Ancient Ritual Bath First Evidence Of Jesus’ Gethsemane

Steven Law  December 23, 2020 

Ritual bath that was discovered by archaeologists at Gethsemane

Summary: A Second Temple-era Jewish ritual bath recently discovered on Jerusalem’s Mount of Olives may mark the first physical evidence for activity at the New Testament site of Gethsemane.

Then Jesus went with them to a place called Gethsemane, and he said to his disciples, “Sit here, while I go over there and pray.” – Matthew 26:36 (ESV)

2,000-Year-Old Jewish Ritual Bath Discovered by Accident at Gethsemane

The night he was betrayed, Jesus is said to have gone to an olive grove called Gethsemane where he spent hours in agony and prayer before being arrested, tried and finally crucified the next day. Aspects of the long night on the Mount of Olives just outside Jerusalem are recorded in all four New Testament Gospels. However, no physical evidence pointing to the site of Gethsemane has ever been found from the time of Jesus – until now.

A Second Temple-era Jewish ritual bath known as a mikvah was recently unearthed at a popular pilgrimage site long believed to be the location of the garden of Gethsemane.

“For the first time, we have archaeological evidence that something was here in the Second Temple period, in the days of Jesus,” said Amit Re’em, the Israel Antiquities Authority’s Jerusalem district head.

The mikvah was discovered by chance due to a cave-in during construction of a new visitor center. The cavity was encountered in a tunnel that was being constructed to link the modern Church of Gethsemane to the Kidron Valley. Archaeologists from the Israel Antiquities Authority (IAA) and students from the Studium Biblicum Franciscanum (a nearby Franciscan research institute) then discovered the ritual bath as they scrambled to complete salvage excavations at the site before construction resumed.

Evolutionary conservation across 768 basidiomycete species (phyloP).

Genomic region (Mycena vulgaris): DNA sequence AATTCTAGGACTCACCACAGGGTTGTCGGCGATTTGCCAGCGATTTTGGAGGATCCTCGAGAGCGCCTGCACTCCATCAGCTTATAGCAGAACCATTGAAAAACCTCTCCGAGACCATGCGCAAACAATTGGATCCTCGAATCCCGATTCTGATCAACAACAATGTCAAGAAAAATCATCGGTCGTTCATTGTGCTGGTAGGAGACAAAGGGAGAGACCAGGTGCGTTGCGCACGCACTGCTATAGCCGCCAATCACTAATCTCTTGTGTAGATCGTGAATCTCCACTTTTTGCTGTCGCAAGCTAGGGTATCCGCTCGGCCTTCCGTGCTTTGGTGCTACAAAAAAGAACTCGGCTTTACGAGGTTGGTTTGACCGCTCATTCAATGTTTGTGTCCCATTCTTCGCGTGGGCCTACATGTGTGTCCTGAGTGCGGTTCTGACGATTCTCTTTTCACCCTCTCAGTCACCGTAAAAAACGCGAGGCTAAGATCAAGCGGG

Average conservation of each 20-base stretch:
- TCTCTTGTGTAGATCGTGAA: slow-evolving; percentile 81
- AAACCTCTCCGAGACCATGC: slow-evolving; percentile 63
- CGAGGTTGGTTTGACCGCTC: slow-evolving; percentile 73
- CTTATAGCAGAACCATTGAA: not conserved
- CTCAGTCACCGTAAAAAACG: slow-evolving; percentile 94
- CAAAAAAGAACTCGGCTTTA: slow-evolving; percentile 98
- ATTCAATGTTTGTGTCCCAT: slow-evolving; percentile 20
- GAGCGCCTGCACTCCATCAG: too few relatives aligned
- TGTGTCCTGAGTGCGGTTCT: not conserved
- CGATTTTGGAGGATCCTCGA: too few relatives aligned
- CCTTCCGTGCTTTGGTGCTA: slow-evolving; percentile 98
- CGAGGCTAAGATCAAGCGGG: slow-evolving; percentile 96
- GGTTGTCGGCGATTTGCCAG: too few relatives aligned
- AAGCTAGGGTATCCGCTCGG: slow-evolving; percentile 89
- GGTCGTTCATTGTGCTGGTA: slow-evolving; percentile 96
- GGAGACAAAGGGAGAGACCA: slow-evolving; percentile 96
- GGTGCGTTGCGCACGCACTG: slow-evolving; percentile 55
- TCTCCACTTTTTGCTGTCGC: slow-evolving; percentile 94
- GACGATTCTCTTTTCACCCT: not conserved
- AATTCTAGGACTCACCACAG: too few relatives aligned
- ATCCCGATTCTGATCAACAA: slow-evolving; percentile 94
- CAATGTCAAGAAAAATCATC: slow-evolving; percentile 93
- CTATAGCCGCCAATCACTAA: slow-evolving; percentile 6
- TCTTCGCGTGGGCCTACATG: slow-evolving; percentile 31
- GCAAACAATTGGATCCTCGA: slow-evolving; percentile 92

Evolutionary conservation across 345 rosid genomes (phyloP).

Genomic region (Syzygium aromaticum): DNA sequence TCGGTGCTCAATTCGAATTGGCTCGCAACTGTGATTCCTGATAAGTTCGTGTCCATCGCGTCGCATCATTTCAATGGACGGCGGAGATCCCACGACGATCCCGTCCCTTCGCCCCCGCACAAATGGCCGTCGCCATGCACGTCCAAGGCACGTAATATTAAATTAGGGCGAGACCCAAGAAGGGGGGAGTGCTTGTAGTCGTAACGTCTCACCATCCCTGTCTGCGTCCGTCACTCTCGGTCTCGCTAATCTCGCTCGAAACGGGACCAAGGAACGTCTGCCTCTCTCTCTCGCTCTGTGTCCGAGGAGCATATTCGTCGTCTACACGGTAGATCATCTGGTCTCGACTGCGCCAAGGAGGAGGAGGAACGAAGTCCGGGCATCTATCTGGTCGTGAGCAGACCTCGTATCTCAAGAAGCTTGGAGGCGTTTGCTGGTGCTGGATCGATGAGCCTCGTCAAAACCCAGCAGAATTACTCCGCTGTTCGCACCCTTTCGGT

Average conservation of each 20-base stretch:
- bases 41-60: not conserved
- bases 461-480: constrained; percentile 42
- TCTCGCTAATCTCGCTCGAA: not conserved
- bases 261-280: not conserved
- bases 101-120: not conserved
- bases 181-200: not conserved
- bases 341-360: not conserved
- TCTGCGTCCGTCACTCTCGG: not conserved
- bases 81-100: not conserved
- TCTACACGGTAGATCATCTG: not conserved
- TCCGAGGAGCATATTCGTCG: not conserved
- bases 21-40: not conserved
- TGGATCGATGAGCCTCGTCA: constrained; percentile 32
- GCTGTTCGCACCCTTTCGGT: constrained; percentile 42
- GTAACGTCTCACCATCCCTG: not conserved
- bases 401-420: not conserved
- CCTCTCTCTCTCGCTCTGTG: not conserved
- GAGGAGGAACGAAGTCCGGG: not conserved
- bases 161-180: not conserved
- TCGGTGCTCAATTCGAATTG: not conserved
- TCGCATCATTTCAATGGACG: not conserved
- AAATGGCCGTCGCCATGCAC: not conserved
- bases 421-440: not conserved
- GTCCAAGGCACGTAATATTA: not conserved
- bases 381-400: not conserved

Construction work on a modern tunnel under the 1920 Catholic Church of All Nations
2,000-year-old Jewish ritual bath discovered during construction work on a modern tunnel under the 1920 Catholic Church of All Nations. (credit: Yaniv Berman – IAA)

Ritual bath sites in Israel from around 2,000 years ago are fairly common finds as evidenced by several recent discoveries seen in the news, but it is the location of this one that makes it significant.

“It is not from the mikvah that we are so excited, rather the interpretation, the meaning, of it. Because despite there being several excavations in the place since 1919 and beyond, and that there were several findings — from the Byzantine and Crusader eras, and others — there has not been one piece of evidence from the time of Jesus. Nothing! And then, as an archaeologist, there arises the question: Is there evidence of the New Testament story, or maybe it happened elsewhere?” said Re’em.

Archaeologists digging at the Byzantine Church in Jerusalem
IAA excavations at the Byzantine church. (credit: Yoli Schwartz – IAA)

Re’em thinks it likely there was some kind of olive press, for making oil, in the field nearby, though it is yet to be discovered. The ritual bath outside the walls of Jerusalem is a sign that this was a functioning olive field at the time.

“According to the Jewish law, when you are producing wine or olive oil, you need to be purified,” said Re’em. “So there is a high probability that during the time of Jesus, at this place was an oil press.”

The bath was dated by means of the archaeological layer of earth it was in as well as comparing its style and construction to other Second Temple era mikvahs. The results have not yet been officially published, however. (See olive presses and smashed idols that point to the reforms of a biblical king)

Garden of Gethsemane, Mount of Olives, Jerusalem
Garden of Gethsemane, Mount of Olives, Jerusalem. (Tango7174, CC BY-SA 4.0 , via Wikimedia Commons)